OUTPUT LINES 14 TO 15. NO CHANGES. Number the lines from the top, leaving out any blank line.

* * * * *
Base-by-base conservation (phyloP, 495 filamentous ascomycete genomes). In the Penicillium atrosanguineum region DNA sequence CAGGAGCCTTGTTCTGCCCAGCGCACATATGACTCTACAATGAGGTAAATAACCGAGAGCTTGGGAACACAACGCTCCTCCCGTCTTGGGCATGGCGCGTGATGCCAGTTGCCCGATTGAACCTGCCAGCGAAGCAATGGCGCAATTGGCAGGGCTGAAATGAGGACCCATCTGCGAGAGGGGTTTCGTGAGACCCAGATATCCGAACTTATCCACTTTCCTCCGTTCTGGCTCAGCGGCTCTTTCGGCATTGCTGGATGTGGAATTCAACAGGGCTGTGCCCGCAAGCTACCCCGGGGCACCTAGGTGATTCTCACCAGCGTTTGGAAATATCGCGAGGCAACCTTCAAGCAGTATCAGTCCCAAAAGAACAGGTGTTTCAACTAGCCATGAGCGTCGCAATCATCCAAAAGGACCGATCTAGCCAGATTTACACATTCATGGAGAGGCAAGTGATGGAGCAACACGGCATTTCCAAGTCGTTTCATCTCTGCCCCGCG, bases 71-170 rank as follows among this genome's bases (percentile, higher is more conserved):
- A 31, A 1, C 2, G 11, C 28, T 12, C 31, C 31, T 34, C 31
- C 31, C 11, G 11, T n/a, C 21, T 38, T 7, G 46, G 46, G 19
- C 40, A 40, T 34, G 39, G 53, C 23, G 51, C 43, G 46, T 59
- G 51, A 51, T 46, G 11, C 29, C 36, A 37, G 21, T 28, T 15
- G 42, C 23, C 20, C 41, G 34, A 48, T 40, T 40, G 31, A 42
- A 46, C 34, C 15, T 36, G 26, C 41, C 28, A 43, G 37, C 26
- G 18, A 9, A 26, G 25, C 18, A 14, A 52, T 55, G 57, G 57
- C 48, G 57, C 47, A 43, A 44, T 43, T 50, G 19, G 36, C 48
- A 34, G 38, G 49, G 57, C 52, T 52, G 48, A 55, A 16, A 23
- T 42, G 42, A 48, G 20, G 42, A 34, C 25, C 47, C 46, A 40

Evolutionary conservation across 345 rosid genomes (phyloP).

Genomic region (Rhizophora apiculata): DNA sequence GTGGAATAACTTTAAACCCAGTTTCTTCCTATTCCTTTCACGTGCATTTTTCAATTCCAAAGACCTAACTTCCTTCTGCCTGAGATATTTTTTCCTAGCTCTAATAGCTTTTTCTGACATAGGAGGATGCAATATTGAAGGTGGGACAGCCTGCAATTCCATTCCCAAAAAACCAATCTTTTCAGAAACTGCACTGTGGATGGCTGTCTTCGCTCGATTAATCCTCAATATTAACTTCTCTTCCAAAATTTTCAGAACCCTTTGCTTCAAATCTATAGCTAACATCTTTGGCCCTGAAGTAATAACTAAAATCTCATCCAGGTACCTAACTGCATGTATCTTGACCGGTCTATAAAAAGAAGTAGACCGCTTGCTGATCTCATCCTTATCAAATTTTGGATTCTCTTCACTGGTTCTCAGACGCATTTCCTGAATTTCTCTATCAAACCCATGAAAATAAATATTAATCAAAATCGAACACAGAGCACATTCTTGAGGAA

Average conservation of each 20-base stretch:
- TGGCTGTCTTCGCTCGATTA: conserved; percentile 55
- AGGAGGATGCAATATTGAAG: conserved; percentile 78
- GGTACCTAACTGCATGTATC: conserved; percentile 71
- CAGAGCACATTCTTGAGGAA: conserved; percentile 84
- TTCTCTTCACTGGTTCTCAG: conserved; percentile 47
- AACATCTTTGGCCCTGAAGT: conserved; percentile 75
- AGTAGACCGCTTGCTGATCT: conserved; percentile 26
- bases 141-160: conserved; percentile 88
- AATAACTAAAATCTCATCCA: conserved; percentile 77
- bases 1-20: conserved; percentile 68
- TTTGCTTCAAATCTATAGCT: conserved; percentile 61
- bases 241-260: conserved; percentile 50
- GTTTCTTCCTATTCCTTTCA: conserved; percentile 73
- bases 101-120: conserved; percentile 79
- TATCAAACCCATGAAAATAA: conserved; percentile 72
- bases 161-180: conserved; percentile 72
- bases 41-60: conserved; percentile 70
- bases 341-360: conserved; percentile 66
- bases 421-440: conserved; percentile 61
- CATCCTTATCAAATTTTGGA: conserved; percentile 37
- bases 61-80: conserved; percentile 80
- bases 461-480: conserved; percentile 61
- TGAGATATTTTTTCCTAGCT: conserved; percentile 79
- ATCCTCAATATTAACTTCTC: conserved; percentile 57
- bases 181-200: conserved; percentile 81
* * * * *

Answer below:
Average conservation of each 20-base stretch:
- TGGCTGTCTTCGCTCGATTA: conserved; percentile 55